Surface Mount is Easy
Using SMD or surface mount components is often regarded as difficult and to be avoided at all costs - but that is a great waste.
Not only are surface mount devices relative easy to solder they also open up a world of sophisticated devices for you to use - from accelerometers to high performance microcontrollers.
Prototyping and soldering these devices might use a different technique from the normal soldering style - but it is not difficult. All you need is a good soldering iron and a steady hand.
This page summarises my views and techniques on using these components. It is aimed at the hobbyist who might want to assemble a few projects using some surface mount devices and does not want to turn it into a major production.
Just Solder It
I suppose that the central message is that you should just solder the components to the board by hand using a soldering iron. This may sound like heresy but it is the simplest and easiest approach.
If you are like me and have searched the Internet on this subject you will have come across many web sites promoting soldering techniques using almost every heat source imaginable including SMD ovens, toaster ovens, infra red lamps and more. When I started on this path I seriously considered buying an SMD oven (cost >$1000) but fortunately I decided to experiment first.
I tried a hot air gun, an electric frypan and a toaster oven and found that the main problem is not the source of heat but applying the solder paste. When you apply the solder paste by hand it is almost impossible to get a consistent layer on the right spots on the PC board - too little and the component will not solder correctly and too much will create a blob causing shorts. The solder paste also tends to smear when applied by hand and that will make a mess or cause shorts between closely spaced pads. Big manufacturers will use a stencil to get the right coverage but getting a stencil made up for each design is expensive and complicated when you just want to assemble one or two boards. Buying solder paste is also a major hassle, it is expensive, has a limited life and must be kept in a refrigerator.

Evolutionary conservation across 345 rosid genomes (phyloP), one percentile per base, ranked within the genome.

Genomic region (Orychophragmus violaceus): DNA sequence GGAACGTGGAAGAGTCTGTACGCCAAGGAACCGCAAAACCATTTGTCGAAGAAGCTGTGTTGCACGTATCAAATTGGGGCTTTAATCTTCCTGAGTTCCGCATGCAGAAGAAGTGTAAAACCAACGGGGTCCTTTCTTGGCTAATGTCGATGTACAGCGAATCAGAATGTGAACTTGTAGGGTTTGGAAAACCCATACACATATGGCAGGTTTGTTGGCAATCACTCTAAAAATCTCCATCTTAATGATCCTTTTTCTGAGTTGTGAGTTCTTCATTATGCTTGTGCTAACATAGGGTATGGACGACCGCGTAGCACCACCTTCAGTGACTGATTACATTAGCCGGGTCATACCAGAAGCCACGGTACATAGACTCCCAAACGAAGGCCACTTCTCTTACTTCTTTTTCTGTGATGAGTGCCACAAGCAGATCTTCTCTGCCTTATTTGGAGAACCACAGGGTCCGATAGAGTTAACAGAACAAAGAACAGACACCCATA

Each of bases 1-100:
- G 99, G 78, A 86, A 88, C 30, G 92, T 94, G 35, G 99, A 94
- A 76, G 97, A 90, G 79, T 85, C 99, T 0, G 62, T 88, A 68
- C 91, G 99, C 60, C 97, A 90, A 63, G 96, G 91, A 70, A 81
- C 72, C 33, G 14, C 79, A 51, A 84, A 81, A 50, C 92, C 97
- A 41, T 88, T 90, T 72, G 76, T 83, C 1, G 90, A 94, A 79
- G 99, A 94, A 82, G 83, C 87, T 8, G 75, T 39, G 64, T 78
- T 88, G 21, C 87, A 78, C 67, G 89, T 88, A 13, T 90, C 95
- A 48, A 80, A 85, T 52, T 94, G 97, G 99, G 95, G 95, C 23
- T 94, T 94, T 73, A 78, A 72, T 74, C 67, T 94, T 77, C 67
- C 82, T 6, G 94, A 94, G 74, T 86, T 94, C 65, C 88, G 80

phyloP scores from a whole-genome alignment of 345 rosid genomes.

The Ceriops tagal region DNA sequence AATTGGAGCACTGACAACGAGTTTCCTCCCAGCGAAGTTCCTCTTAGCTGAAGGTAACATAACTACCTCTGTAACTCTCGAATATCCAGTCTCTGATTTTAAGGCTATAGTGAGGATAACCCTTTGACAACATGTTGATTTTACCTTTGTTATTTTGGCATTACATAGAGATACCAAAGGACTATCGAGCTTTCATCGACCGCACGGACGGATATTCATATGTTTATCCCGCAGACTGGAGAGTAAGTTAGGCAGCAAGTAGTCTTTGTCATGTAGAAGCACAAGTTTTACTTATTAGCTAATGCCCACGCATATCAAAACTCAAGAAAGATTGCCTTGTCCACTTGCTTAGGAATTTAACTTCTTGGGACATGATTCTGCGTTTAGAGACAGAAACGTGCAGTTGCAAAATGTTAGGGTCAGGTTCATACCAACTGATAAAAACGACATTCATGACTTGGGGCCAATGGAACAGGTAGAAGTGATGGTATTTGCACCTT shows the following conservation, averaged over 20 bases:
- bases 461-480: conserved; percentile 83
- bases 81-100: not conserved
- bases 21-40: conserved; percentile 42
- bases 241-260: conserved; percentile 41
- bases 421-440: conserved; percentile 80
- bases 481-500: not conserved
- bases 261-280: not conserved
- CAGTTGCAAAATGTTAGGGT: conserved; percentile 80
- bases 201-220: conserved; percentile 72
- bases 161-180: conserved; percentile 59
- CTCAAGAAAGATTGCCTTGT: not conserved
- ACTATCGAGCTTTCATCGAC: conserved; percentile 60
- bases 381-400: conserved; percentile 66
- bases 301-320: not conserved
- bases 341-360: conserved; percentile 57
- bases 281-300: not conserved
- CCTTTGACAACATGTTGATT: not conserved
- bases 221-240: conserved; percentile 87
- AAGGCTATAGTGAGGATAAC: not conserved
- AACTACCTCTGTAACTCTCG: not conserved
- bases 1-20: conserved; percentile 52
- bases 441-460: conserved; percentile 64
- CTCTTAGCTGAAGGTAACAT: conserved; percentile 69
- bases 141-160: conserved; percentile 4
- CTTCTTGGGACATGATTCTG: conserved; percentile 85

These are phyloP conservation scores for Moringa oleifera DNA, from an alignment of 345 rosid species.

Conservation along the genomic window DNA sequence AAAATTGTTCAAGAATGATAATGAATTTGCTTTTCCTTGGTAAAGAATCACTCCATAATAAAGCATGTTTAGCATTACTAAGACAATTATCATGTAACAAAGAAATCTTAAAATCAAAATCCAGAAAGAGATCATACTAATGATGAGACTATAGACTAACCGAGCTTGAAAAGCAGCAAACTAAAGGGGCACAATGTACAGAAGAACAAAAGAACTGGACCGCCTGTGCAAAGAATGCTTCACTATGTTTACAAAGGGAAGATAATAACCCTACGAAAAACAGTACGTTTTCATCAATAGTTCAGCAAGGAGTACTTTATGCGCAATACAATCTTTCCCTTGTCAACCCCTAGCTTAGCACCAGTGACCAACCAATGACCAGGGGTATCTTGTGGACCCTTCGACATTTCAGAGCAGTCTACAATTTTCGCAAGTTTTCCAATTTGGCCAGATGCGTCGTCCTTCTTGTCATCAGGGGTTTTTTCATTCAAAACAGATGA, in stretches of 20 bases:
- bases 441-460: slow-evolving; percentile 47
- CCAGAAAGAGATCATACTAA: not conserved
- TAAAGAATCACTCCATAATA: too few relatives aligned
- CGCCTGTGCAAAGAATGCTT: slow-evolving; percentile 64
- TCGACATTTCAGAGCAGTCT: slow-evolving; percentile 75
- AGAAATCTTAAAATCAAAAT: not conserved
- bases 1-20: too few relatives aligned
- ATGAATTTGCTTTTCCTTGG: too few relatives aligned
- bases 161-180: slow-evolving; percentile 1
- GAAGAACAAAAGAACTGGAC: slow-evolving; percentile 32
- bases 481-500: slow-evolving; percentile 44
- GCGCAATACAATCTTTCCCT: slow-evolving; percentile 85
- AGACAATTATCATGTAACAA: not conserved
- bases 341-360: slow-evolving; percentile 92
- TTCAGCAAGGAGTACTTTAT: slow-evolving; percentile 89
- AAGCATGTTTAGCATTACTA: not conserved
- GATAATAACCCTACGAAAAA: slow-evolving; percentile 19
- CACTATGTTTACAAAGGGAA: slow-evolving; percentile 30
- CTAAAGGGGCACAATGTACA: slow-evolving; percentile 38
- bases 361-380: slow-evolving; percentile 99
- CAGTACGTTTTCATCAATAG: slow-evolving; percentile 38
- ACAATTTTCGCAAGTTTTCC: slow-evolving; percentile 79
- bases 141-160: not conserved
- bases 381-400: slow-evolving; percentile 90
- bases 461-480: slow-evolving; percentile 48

In the end I reverted to simply hand soldering the devices and that turned out to be the easiest and most straight forward method. I could explain the technique but the Curious Inventor have an excellent video (Surface Mount Soldering 101) that shows you everything that you need to know. As you can see from the video, you do not need much equipment but you do need a steady hand.
The photo on the right shows a recent project where all the components (including the big IC) were hand soldered and the result is excellent. The photo at the top of this page shows the microcontroller chip from a different angle - the pins on the chip are separated by just 0.2mm but the result is just as good as an expensive SMD oven.
The video shows you most of the tools that are necessary but I cannot resist adding a few observations of my own.